ClassificationEnglishGeneralLibrary Science

Web Dewey (Online DDC)

About Web Dewey

Users of DDC who started with the print version and later moved onto the Electronic version had long been requesting for more frequent institutional update of the Dewey database, hypertext linking and many other enhancements that are most effectively delivered in a browser-based setting. Apart from this, there is a very strong general trend from CDS to the Web today. Hence, Web-based access to an enhanced version of the DDC database is available through what is known as Web Dewey. The key features of Web Dewey include:

  1. An easy to use, browser based interface that allows you to search the DDC (and related terminology) efficiently and navigate intuitively.
  2. Thousands of Relative Index terms and built numbers not available in the print DDC.Web Dewey
  3. Library of Congress Subject Headings (LCSH) that have been intellectually mapped to Dewey headings by DDC editors.
  4. Selected LCSH mappings from the new OCLC Forest Press publication, People, Places & Things.
  5. LCSH that have been statistically mapped to Dewey numbers from records in the World Cat (the OCLC Online Union Catalog).
  6. Links from mapped LCSH to the LCSH authority records.
  7. Quarterly updates, incorporating the latest changes to the Classification and new LCSH mappings, index terms and built numbers.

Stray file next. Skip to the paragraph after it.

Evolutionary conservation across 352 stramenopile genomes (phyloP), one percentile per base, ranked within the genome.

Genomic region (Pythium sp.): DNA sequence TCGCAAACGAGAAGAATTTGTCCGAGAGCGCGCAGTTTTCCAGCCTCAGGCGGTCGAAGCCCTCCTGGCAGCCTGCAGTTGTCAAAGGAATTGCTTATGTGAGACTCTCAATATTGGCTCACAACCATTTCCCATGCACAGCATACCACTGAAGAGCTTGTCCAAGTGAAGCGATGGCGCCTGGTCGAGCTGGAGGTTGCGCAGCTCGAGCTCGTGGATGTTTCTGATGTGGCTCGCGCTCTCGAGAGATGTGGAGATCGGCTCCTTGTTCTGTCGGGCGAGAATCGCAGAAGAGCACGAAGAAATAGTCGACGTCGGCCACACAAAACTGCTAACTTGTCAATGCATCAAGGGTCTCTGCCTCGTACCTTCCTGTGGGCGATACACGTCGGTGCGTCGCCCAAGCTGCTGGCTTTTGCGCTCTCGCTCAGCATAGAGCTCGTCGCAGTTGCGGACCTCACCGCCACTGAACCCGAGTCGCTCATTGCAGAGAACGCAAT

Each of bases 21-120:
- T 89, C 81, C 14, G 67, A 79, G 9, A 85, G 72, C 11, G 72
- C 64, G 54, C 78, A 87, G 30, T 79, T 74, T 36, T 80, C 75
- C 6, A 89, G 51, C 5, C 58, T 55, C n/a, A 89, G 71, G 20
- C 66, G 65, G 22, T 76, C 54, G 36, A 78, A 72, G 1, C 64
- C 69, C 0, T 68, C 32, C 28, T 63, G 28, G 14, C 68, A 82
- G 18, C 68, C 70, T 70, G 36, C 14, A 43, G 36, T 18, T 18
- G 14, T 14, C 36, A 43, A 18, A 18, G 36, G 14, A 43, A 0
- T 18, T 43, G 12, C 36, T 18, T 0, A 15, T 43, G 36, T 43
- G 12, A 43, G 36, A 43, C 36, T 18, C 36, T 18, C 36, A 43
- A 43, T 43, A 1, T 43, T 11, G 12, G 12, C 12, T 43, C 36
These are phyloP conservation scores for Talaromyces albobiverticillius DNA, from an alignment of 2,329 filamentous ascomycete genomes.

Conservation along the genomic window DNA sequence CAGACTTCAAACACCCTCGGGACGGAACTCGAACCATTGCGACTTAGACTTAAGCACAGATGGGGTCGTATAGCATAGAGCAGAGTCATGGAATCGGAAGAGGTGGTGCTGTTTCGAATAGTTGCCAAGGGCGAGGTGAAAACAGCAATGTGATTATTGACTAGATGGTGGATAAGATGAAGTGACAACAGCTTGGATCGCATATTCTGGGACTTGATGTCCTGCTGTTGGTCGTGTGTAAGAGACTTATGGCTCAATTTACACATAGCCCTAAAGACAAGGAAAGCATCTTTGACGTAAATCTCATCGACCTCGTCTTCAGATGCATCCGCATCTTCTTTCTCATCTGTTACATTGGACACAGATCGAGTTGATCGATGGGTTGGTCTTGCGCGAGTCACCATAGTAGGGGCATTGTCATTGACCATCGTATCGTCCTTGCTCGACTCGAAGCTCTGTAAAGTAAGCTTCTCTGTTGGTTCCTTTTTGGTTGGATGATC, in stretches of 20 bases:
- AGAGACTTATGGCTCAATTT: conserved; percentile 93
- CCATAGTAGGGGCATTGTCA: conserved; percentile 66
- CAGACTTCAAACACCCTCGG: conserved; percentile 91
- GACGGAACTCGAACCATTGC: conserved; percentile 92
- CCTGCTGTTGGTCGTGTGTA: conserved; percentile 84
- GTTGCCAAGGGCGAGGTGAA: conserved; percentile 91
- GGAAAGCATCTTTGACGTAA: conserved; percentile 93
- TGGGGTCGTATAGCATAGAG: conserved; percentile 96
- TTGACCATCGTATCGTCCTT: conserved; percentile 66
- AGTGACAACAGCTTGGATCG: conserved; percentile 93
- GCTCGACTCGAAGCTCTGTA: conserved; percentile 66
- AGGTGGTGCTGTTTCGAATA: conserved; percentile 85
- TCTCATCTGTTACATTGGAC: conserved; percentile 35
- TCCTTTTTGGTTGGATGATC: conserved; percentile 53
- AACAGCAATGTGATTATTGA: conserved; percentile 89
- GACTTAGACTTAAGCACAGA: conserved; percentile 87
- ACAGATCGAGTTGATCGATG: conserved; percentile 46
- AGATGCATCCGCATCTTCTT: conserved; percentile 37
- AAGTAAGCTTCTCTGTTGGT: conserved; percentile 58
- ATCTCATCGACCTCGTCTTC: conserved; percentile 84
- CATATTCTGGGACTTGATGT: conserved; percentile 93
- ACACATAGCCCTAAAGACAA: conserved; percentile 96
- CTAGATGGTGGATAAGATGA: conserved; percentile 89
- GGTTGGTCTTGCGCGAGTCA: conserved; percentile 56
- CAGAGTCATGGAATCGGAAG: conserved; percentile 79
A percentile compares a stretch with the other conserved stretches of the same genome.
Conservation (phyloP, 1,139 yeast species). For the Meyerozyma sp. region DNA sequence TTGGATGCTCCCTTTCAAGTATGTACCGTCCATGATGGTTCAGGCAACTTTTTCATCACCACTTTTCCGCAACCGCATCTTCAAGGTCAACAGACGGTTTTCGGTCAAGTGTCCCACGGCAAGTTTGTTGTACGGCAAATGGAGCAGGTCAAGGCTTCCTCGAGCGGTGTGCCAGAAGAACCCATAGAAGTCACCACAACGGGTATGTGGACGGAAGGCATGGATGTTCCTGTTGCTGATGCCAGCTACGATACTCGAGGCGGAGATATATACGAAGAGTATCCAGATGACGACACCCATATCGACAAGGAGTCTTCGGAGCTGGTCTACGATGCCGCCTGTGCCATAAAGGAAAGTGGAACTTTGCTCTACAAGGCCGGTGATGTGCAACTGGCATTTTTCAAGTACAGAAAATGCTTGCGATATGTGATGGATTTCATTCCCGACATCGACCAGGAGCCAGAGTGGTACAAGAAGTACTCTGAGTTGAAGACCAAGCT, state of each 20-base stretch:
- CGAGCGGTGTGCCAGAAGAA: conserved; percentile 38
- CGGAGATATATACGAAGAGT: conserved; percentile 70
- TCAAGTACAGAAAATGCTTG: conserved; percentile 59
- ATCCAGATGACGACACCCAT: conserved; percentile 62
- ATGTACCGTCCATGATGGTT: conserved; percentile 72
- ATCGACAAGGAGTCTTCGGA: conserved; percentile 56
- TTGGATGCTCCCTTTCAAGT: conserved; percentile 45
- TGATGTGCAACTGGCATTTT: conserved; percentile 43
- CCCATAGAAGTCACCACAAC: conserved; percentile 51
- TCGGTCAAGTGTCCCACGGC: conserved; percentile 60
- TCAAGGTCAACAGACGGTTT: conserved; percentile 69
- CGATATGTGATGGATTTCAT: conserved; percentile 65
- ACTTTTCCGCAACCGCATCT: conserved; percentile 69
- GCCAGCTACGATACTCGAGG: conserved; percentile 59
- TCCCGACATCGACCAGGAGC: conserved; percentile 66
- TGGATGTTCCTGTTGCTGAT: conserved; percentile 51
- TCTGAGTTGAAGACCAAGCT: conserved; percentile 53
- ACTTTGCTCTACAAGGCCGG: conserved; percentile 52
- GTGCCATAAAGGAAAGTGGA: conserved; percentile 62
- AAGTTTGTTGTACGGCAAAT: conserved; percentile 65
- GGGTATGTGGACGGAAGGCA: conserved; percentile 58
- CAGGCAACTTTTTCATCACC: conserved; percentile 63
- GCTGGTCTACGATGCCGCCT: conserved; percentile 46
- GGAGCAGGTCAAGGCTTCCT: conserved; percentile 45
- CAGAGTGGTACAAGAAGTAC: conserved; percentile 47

8. An annotation capability, which allows you to add your own notes into Web Deweyto reflect local classification practices.

The Web Dewey database includes the most current version of the DDC (DDC 23 and all updates since its publication in 2003), plus supplemental data. It is updated quarterly and mainly contains records for Dewey entry numbers from the schedules and tables, records for entries in the DDC manual, the DDC Relative Index and Library of Congress Subject Headings (LCSH) associated with Dewey class numbers.

The Web Dewey is available through the Dewey Services option of the OCLC connection service. There are two basic options: the user can search or browse for a subject or class number or can simply move to the Dewey schedule or tables, from the search of the browse screen, and follow the hierarchy of the classes.

References: (This document is collected from materials available from online/web and organize here for LIS students)

  1. KRISHAN KUMAR. Theory of classification. 1993. Vikas Publishing; New Delhi. p1.
  2. SHARMA (C D). Use of libraries: A guide to better use of libraries and their resources. 1978. Metropolitan Book; New Delhi. p-120.
  3. SHARMA (C D). Op. cit., p 121.
  4. KRISHAN KUMAR. Op. cit., p 4.
  5. INDIRA GANDHI NATIONAL OPEN UNIVERSITY (IGNOU). Unit 2: Needand purpose of library classification. IGNOU; New Delhi. p 26.
  6. DUTTA (Dwijendranath). Library classification: Theory and practice. 1962. The Western Book Depot; Nagpur. p 48.
  7. RAJU (Addepali Appala Narasimha). Dewey decimal classification (DDC 20): Theory and practice: A practical and self instructional manual. 1995. T.R. Publications; Madras. p 4.
  8. CHOWDHURY (G G). Introduction to modern information retrieval. Ed. 3. 2004. Facet Publishing; London. p 89.

Md. Ashikuzzaman

Work at North South University Library, Bangladesh.

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